National Teaching Fellowship for Keele Lecturer


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Posted on 13 June 2014
Our students deserve the best possible learning experience and it is colleagues like those we celebrate today who can make a real difference to their futures.

Dr Jackie Waterfield, Senior Lecturer in the School of Health and Rehabilitation at Keele University, has today (June 12) been named as one of 55 higher education staff who have been awarded National Teaching Fellowships, the most prestigious awards for excellence in higher education teaching and support for learning. She has been awarded the prestigious Fellowship in recognition of her outstanding contribution to teaching and student learning both at Keele and through her work with professional and regulatory bodies related to her discipline of Physiotherapy.

Successful nominees were nominated by their institutions and submissions had to show evidence of three key criteria: individual excellence, raising the profile of excellence and developing excellence.

The Higher Education Academy (HEA) announced that the successful National Teaching Fellows (NTFs) were chosen from over 180 nominations submitted by higher education institutions across England, Northern Ireland and Wales. Each will receive an award of £10,000 which will be used to support their professional development in teaching and learning or aspects of pedagogy.

After a successful career as a physiotherapist, Dr Waterfield moved into higher education. Her principal interest is in the pedagogies related to professional development and the praxis of real-world learning and the classroom. To address this theory-practice gap, Jackie has utilised a range of innovative learning and teaching methods for healthcare practice students such as simulated patients, videoed assessments, practice-based portfolios and non-discipline-specific mentors, creating a learning environment that reflects the learner’s real professional life by being realistic and relevant, while meeting learning outcomes.

Keele University Vice-Chancellor, Professor Nick Foskett, said: “These highly prestigious awards celebrate individuals who have made an outstanding impact in raising the quality of student learning and the profile of learning and teaching in higher education. We are delighted that Jackie has been successful in being awarded a National Teaching Fellowship.”

Jackie mainly teaches postgraduates but also contributes to foundation-year and undergraduate programmes, and a doctoral programme. Supporting learners as a tutor or a mentor is central to her philosophy of education.

Lifelong learning and continuing professional development (CPD) in the political and social context are a particular interest of Jackie’s, and her doctoral thesis and current research reflect this. In 2009 she was awarded the Jo Campling Memorial Prize by the Academy of Social Sciences for a paper in this area, and was awarded a Faculty Learning and Teaching Fellow secondment at Keele, during which she completed a project on portfolio development for HE staff. An area of personal CPD led to Jackie developing, with colleagues, the first fully online e-module within Keele.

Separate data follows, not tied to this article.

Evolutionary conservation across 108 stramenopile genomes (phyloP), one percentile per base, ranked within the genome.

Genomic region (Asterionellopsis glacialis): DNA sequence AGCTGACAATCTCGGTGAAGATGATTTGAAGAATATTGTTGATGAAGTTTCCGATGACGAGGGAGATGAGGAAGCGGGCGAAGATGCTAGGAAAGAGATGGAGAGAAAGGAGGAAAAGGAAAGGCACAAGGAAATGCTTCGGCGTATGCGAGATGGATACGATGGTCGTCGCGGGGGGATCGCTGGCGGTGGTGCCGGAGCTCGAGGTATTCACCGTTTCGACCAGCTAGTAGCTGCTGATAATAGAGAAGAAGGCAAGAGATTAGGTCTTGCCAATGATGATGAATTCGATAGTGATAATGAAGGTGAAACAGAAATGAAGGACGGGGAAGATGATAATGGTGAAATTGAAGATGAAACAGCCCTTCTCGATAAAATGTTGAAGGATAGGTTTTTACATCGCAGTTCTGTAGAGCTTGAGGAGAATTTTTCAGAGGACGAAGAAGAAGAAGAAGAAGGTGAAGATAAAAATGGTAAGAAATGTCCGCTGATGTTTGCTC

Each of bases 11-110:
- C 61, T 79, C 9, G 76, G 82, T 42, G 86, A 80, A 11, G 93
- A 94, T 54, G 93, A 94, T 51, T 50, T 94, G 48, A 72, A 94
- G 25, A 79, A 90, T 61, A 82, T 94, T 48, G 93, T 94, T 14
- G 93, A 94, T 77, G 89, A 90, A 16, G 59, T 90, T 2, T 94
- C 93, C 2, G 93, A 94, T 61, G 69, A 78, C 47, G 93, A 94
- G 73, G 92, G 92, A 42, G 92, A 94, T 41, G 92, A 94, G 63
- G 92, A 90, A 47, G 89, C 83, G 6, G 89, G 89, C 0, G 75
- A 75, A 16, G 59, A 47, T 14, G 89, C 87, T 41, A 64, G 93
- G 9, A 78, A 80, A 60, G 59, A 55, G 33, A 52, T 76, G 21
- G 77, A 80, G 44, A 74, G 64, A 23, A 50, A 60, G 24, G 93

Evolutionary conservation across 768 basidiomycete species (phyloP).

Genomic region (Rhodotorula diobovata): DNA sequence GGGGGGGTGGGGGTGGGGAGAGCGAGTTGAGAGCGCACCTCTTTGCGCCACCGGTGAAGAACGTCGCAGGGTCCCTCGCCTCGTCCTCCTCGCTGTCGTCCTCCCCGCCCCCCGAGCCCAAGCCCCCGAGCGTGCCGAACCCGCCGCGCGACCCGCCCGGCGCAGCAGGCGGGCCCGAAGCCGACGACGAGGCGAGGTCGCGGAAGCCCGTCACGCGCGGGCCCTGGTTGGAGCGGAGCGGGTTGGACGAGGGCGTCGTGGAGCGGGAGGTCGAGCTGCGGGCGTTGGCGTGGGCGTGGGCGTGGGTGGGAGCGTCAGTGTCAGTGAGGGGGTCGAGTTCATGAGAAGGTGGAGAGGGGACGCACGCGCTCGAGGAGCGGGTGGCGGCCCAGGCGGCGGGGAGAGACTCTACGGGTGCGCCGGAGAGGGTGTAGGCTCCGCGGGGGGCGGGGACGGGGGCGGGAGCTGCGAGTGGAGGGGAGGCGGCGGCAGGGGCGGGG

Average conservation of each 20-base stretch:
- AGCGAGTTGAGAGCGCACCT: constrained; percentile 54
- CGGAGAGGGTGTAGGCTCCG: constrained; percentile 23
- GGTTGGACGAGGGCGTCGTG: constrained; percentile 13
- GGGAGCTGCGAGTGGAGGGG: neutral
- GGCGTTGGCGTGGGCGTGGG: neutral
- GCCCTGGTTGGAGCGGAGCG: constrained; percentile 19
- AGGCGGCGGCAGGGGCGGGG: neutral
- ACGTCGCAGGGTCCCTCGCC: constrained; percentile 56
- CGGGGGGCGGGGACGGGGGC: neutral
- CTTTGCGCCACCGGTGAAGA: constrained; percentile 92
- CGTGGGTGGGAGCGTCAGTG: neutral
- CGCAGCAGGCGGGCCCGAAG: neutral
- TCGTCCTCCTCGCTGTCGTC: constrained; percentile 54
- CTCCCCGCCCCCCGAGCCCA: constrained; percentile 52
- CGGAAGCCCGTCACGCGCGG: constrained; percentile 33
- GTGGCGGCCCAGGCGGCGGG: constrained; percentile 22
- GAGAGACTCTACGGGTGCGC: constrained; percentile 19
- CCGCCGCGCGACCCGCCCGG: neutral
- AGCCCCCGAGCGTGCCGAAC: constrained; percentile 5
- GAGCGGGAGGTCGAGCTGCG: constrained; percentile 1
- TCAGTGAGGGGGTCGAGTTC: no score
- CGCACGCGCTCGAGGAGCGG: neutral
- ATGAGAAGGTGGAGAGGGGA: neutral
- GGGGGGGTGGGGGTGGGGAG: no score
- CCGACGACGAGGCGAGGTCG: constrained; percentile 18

Outside the University, Jackie works with professional and regulatory bodies to develop and promote an understanding of competence and good practice in the professional arena.

The scheme is funded by the Higher Education Funding Council for England, the Higher Education Funding Council for Wales, and the Department for Employment and Learning in Northern Ireland, and is open to staff whose teaching or support roles enhance the student learning experience at institutions in England, Northern Ireland and Wales.

Professor Stephanie Marshall, Chief Executive of the HEA, said: “It is always such an inspirational time as we welcome 55 outstanding teachers in higher education to our growing family of NTFs. This year is no exception.  While their fields of expertise are many and varied, what they each hold in common is their commitment to learning and teaching, their dedication to their students, and their tenacity in sharing their expertise with others. What also strikes me about our National Teaching Fellows this year is their willingness to learn from others, showing us that learning is an ongoing process from which we can all benefit.

“Our students deserve the best possible learning experience and it is colleagues like those we celebrate today who can make a real difference to their futures. I congratulate all the successful Fellows and wish them every success in their own learning and teaching experiences.”


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